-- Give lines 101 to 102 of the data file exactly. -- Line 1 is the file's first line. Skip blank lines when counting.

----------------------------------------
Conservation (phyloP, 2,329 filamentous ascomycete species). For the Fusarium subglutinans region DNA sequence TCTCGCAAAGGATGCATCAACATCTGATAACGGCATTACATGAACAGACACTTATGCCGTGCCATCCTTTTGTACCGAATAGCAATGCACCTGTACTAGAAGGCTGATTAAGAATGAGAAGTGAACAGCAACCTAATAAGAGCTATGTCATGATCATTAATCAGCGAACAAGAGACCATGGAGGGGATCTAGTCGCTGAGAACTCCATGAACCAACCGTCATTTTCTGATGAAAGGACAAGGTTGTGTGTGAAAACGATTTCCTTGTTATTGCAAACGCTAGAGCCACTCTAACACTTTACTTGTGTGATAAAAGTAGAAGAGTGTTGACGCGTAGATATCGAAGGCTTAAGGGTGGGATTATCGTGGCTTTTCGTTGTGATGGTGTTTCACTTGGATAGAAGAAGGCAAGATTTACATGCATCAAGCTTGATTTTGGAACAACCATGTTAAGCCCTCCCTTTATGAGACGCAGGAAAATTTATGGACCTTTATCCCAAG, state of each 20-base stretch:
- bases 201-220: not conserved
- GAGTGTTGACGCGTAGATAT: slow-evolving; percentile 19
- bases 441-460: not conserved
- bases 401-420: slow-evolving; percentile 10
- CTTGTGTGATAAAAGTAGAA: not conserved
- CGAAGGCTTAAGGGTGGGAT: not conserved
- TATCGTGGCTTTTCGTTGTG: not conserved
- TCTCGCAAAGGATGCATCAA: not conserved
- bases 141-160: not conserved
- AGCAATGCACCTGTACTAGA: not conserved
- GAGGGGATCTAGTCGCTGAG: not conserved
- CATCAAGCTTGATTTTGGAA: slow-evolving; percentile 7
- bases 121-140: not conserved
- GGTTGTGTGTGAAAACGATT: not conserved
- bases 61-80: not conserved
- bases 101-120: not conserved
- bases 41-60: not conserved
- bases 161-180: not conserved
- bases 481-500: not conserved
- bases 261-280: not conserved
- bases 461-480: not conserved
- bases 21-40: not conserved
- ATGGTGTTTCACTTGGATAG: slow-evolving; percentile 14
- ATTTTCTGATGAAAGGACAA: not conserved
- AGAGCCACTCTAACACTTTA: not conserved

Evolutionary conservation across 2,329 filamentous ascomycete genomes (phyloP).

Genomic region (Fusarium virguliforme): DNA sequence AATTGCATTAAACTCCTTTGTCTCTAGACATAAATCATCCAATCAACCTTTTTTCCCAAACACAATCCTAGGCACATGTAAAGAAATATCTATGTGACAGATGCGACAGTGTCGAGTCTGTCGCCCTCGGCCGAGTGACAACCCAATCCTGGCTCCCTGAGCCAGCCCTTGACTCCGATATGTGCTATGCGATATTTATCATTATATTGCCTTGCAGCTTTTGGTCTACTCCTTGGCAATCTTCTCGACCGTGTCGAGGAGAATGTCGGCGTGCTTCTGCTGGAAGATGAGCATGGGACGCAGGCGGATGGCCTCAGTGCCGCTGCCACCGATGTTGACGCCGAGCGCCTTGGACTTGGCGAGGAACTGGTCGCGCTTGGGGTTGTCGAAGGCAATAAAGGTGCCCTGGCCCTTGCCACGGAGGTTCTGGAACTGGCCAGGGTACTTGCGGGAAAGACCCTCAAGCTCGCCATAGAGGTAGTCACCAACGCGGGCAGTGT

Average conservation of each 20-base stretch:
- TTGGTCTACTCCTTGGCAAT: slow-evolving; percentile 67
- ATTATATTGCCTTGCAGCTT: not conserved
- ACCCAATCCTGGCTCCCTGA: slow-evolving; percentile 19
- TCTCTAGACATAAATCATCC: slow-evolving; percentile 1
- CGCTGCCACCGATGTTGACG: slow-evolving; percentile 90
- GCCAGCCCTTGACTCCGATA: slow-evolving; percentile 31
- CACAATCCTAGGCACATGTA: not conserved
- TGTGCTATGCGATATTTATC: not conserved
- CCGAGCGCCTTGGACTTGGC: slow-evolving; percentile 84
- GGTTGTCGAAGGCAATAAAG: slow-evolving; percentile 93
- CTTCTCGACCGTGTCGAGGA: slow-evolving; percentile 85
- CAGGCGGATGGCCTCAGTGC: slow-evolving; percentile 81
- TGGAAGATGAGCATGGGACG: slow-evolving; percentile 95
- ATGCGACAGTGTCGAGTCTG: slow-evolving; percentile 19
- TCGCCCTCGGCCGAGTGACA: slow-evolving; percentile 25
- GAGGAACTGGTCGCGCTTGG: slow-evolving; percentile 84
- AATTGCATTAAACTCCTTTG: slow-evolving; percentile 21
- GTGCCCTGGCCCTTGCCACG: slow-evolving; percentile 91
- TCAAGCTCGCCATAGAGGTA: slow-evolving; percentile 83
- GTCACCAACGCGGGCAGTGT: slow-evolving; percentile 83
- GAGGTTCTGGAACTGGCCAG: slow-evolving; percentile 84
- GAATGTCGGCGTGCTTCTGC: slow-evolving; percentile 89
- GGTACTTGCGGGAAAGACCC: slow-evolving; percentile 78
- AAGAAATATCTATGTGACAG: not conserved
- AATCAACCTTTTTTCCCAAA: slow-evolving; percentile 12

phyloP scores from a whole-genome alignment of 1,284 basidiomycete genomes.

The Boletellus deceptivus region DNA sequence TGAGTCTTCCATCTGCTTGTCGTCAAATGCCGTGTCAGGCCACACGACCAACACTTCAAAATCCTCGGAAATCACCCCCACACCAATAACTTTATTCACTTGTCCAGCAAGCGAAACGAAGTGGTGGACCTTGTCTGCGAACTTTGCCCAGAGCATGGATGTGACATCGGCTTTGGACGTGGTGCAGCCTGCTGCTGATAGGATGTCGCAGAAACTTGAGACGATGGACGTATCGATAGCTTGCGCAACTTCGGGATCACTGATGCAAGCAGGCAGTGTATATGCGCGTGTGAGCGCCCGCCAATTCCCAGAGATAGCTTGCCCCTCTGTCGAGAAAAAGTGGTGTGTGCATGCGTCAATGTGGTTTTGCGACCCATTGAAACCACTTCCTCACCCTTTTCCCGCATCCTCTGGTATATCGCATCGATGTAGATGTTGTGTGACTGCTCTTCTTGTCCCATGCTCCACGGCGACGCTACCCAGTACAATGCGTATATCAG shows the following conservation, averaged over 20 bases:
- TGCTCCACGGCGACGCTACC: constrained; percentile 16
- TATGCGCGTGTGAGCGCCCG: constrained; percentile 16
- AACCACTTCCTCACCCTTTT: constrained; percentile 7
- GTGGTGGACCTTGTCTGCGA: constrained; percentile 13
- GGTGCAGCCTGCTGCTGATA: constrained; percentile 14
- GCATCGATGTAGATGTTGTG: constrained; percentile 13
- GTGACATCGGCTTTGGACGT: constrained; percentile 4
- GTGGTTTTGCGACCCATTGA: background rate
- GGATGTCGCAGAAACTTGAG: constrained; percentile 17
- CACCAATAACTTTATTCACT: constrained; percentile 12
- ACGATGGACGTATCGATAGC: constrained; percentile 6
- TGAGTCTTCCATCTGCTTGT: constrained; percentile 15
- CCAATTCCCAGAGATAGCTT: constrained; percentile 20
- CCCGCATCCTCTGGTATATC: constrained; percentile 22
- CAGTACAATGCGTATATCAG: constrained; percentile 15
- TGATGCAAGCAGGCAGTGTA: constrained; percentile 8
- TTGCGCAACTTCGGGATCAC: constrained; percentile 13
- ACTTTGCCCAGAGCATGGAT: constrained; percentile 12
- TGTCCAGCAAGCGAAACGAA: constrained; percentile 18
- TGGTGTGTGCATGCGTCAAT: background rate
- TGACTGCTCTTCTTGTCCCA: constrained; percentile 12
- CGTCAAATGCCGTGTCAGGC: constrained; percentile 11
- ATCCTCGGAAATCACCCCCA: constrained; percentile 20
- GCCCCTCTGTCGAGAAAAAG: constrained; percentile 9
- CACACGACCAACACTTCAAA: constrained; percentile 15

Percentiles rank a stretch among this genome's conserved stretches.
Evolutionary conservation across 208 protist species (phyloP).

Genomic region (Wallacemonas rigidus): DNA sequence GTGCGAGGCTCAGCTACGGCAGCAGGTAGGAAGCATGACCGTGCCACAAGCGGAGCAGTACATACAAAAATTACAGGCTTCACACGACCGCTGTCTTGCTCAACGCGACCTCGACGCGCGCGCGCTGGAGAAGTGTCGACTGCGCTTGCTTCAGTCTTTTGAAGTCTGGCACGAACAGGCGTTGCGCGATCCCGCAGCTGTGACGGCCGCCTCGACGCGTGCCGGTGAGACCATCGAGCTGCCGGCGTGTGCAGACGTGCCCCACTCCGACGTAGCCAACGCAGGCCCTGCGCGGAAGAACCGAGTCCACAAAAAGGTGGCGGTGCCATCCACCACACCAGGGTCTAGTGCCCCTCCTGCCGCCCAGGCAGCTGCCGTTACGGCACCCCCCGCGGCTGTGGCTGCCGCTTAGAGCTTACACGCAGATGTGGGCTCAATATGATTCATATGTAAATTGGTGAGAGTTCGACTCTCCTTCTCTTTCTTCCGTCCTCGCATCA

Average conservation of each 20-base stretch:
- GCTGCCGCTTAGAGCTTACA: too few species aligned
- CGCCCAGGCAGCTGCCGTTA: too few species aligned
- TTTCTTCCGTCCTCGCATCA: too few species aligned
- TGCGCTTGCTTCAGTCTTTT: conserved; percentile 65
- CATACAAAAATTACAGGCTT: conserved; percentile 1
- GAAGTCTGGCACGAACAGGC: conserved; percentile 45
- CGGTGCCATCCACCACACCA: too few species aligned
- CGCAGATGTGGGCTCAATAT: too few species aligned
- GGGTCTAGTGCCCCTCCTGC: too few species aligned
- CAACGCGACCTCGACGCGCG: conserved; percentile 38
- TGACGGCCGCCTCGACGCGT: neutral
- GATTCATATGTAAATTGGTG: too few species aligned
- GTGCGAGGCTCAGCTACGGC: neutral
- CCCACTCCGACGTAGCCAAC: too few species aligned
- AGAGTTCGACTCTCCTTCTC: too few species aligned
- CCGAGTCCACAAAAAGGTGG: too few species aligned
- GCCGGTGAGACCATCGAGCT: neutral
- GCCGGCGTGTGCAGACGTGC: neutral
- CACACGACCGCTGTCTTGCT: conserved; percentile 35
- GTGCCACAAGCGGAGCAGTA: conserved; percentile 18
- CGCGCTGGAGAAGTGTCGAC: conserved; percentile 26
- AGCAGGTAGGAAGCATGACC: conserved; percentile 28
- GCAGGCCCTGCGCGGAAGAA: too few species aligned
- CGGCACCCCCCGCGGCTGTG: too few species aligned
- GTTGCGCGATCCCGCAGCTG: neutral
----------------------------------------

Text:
- CCGAGTCCACAAAAAGGTGG: too few species aligned
- GCCGGTGAGACCATCGAGCT: neutral